The Activity Stream is a feature that can be snapped into any site in SharePoint.  It is where people go to collaborate – all of the relevant activity comes to them.  They can see new communities that have been launched (Community Listings).  As they contribute or collaborate this activity shows up in their My Activity.  They can watch a community or individual contributions (Watchlist).  Any activity by others on items they’ve watched or contributed will appear in their My Stream.  Below is a screenshot of an Activity Stream UI snapped into a department portal showing the core features.

Activity Stream

The relevant community collaborative activity (contributions, rating, comments, uploads, peer reviews) flows to them.  In addition, the downstream process activity for process-centric communities also appears in their activity stream.  This can include activities such as Management Reviews and Votes, Stage changes, Decisions, Task assignments, completion of documents, etc.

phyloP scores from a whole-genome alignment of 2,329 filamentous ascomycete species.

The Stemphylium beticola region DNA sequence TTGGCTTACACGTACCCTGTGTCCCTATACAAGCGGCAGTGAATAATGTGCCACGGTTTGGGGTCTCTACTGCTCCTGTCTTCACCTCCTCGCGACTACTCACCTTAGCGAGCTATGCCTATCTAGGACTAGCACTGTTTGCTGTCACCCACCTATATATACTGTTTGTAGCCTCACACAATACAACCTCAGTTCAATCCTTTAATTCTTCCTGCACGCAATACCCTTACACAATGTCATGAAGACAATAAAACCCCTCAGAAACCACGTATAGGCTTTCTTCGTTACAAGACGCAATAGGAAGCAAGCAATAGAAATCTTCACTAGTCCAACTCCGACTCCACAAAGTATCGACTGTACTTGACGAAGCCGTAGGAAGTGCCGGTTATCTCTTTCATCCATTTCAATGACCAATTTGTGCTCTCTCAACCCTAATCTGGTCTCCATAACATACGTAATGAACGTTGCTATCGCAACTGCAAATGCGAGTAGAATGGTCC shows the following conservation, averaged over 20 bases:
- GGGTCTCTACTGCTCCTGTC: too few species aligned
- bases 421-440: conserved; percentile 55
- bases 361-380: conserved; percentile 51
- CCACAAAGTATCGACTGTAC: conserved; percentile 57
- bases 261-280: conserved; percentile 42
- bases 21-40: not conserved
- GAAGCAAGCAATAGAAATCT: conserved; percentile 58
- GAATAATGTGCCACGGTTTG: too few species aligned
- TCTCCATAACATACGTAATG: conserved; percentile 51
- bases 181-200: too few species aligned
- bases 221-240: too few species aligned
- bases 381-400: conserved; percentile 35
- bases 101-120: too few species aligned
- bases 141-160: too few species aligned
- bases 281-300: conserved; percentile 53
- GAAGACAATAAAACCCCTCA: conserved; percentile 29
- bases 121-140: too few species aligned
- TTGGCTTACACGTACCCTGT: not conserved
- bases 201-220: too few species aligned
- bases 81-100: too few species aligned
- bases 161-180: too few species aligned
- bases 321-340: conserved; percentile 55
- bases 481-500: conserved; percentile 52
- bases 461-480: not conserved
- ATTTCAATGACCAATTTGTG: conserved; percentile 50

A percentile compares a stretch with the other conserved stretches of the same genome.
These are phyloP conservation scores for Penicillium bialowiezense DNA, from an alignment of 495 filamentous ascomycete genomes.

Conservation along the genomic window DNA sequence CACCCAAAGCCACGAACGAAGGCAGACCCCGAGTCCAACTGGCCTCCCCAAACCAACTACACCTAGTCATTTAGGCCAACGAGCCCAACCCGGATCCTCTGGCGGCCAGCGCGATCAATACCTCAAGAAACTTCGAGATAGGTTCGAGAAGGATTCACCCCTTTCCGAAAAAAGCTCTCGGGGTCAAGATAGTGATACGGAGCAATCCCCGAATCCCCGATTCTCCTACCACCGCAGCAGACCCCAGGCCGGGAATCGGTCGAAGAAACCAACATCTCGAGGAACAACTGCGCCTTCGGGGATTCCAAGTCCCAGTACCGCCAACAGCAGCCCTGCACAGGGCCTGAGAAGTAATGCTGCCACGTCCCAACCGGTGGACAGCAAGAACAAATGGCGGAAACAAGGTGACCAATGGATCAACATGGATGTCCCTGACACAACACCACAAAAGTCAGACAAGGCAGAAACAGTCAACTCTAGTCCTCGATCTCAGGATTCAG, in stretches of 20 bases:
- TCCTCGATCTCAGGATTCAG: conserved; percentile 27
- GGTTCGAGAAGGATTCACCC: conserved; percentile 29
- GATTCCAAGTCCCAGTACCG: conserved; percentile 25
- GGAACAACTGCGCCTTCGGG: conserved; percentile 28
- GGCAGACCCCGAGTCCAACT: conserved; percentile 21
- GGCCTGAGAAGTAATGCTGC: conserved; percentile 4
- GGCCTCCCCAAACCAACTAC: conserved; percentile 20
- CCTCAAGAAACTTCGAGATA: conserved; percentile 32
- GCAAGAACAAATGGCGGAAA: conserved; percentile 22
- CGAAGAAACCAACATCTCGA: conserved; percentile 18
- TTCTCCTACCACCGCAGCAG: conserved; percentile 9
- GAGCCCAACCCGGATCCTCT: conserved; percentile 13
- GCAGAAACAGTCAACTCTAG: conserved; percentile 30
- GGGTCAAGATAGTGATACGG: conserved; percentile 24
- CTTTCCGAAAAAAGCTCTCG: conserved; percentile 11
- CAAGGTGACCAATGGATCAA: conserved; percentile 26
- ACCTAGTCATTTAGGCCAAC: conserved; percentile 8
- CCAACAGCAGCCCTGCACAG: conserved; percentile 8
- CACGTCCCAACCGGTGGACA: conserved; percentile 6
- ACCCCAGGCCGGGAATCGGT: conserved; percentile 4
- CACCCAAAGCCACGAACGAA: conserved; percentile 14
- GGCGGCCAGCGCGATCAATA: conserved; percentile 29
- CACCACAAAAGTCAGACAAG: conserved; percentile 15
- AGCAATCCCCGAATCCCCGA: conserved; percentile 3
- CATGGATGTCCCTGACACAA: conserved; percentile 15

From the My Activity Stream UI the user can see what is happening, click to contribute, click to collaborate on an item or within a community – all without going anywhere.  In addition, they can see the user profiles of their collaborators and click into their My Sites and engage directly with that individual and with their social network.  Thus, from their Activity Stream they can now collaborate within any communities across the entire SharePoint environment and directly with other users.

With the Cim Activity Stream, we’ve made collaboration user centric vs. content and location centric as most of us experience in native SharePoint.  This is a big shift.  They have a single place to go and control over their collaboration experience.  The visibility is greater, the work is easier, the activity is relevant, there is less navigation, and less email and UI distraction.  It is fast, easy, relevant and convenient.

Summing Up Cim Social Collaboration on SharePoint 2010

The user centric Activity Stream is the big change.  But, it is this change combined with the ability to support many types of communities for different purposes that can be fit to purpose that gives our approach the breadth and depth to make significant impact.

Most of us invested in SharePoint originally to share information and have a better collaborative experience.  We’ve made progress.  Now, with Cim v2.1, you can leverage your investment in SharePoint 2010 and unleash the potential of social business collaboration to drive your business forward.